What is Syncope?
Syncope (pronounced SIN'ko-pe) is the temporary loss of consciousness due to a sudden decline in blood flow to the brain.
Syncope can occur in otherwise healthy people. It most often occurs when the blood pressure is too low and the heart doesn't pump a normal supply of oxygen to the brain.
Syncope can even be life-threatening if not treated appropriately. If syncope occurs with exercise, or if it is associated with palpitations or irregularities of the heart visit a doctor immediately.
What Causes Syncope?
Syncope is caused by several events. Some of the most common causes are:
Symptoms of Syncope
Just before the person loses consciousness, the person may feel faint, dizzy, or lightheaded. Faintness, dizziness and lightheadedness just before loss of consciousness is called presyncope.
Can Syncope be Treated?
Treatment options depend on the cause. If syncope is not caused by a heart problem, it can be treated acutely by lying down with the legs elevated. Infrequent episodes of non-cardiac syncope usually do not require treatment.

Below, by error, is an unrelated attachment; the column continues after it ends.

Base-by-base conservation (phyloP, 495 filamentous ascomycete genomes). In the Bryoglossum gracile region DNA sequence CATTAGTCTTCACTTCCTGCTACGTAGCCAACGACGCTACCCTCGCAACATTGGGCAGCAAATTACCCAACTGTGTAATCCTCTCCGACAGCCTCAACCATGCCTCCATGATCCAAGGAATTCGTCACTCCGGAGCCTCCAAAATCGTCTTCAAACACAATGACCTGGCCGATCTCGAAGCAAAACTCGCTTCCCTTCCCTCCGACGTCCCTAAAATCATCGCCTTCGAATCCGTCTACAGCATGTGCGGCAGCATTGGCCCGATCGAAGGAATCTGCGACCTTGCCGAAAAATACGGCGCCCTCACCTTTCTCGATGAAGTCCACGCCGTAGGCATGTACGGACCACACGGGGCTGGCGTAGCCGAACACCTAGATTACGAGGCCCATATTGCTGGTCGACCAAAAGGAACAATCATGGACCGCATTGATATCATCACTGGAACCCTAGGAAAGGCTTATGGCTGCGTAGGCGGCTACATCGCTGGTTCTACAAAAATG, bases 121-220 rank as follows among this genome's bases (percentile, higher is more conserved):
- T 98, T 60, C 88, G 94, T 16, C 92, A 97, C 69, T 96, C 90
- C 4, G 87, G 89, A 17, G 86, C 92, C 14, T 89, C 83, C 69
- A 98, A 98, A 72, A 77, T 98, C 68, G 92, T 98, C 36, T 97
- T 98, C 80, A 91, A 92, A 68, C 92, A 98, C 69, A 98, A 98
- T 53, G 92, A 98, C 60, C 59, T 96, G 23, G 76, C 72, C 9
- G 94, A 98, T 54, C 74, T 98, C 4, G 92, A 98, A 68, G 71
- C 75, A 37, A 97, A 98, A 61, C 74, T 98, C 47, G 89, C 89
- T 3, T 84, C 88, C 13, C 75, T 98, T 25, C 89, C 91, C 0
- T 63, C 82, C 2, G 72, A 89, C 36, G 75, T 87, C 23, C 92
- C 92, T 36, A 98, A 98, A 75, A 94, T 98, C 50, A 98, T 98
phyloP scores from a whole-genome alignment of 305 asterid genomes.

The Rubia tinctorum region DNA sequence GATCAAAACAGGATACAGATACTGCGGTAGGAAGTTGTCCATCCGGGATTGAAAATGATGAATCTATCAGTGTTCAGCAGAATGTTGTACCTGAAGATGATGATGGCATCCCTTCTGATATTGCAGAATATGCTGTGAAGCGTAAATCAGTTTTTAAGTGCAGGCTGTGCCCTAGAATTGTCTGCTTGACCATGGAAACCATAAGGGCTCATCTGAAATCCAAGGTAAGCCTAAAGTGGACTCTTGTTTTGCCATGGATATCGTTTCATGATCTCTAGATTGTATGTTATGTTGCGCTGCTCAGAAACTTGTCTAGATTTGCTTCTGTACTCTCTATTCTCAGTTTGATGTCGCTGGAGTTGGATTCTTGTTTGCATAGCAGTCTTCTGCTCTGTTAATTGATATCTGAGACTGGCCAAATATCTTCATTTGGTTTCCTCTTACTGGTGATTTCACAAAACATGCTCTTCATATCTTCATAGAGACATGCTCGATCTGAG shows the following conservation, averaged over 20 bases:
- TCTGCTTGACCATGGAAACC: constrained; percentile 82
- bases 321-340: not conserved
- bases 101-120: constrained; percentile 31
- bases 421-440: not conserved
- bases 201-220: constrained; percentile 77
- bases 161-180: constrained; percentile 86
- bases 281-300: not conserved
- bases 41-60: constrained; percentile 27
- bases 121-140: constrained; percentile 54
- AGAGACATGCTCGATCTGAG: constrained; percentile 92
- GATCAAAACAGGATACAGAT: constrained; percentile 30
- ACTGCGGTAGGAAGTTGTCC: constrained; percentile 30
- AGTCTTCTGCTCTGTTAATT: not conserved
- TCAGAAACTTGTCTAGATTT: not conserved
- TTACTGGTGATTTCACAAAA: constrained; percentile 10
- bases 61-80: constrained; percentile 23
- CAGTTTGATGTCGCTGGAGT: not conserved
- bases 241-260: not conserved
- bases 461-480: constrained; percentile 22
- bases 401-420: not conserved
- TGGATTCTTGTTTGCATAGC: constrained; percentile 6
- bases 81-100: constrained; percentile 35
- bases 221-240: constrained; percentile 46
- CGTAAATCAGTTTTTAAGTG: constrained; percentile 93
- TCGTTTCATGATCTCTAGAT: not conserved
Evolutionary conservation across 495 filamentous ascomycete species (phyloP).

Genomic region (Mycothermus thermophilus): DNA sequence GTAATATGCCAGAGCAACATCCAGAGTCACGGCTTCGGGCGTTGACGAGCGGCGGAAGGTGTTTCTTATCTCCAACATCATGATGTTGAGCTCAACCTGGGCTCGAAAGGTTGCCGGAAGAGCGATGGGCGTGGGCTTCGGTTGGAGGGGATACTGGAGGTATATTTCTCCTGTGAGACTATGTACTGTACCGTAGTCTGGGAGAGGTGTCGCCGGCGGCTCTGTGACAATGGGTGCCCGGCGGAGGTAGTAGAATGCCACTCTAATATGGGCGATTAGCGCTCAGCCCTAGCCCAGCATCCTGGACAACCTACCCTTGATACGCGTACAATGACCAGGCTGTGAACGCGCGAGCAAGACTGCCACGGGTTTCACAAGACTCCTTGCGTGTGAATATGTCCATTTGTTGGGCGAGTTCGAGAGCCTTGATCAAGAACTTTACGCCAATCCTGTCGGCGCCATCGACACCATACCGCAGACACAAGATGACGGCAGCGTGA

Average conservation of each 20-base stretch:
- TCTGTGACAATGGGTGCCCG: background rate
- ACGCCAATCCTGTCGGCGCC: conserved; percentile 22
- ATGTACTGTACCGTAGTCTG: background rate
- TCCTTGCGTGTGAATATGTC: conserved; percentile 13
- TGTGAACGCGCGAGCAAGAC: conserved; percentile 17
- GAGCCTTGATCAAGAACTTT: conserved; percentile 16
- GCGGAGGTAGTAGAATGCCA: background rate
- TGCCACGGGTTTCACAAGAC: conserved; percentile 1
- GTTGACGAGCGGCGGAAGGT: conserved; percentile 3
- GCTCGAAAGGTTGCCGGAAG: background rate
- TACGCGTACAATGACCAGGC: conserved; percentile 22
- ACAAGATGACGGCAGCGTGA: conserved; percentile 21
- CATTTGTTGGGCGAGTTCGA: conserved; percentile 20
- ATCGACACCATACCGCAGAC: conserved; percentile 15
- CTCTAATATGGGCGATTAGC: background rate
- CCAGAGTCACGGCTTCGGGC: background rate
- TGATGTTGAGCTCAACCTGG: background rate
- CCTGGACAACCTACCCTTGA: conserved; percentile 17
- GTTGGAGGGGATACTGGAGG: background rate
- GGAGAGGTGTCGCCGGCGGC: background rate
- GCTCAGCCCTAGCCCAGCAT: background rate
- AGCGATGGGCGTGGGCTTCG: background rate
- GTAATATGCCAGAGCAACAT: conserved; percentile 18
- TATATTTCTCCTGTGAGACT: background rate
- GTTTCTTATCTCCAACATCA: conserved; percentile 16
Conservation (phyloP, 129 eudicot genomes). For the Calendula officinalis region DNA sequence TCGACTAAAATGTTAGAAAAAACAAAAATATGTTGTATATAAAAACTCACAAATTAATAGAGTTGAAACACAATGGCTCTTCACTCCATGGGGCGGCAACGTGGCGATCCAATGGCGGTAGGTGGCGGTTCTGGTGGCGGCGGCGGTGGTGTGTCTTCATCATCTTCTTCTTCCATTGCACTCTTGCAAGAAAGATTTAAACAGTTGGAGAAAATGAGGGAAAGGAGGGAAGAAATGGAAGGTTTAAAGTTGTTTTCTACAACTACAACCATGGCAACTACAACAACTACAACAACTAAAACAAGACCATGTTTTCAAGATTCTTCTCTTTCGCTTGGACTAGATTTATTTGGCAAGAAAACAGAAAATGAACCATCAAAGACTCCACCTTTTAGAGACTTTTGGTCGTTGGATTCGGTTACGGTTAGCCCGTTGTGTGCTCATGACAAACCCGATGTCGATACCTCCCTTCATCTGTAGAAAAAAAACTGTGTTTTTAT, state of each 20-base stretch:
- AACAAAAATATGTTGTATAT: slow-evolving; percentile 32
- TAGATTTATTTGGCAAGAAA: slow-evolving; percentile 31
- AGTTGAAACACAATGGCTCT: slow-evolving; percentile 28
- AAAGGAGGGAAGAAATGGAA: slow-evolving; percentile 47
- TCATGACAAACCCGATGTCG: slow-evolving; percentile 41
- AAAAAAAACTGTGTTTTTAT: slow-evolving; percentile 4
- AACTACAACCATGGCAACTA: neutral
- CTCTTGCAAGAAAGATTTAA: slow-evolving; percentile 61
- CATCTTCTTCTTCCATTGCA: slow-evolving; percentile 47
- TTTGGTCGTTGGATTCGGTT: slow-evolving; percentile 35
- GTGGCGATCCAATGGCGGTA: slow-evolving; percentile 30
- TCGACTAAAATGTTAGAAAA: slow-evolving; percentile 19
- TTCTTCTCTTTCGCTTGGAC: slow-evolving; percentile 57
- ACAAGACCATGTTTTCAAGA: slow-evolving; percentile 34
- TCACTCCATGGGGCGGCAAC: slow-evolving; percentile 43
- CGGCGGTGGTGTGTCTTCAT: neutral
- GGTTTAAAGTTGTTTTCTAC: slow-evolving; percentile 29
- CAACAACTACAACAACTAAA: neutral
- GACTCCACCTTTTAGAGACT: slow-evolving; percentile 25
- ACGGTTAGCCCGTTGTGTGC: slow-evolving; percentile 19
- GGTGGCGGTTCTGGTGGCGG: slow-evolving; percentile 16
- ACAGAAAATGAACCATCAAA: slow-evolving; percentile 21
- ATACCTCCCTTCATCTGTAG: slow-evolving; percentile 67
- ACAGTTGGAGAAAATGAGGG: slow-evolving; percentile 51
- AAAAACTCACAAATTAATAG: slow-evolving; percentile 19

Neurally mediated syncope
Neurally mediated syncope is a benign cause of fainting. Neurally mediated syncope is more common in children and young adults but it can occur at any age. Neurally mediated syncope occurs when blood pressure drops, reducing circulation to the brain and causing loss of consciousness. Usually, neurally mediated syncope occurs while standing and is often preceded by a sensation of warmth, nausea, lightheadedness and visual "grayout." If the syncope is prolonged, it can trigger a seizure. Placing the person in a reclining position will restore blood flow and consciousness and end the seizure.Neurally medicated syncope is also called NMS, neurocardiogenic, vasovagal, vasodepressor or reflex mediated syncope.
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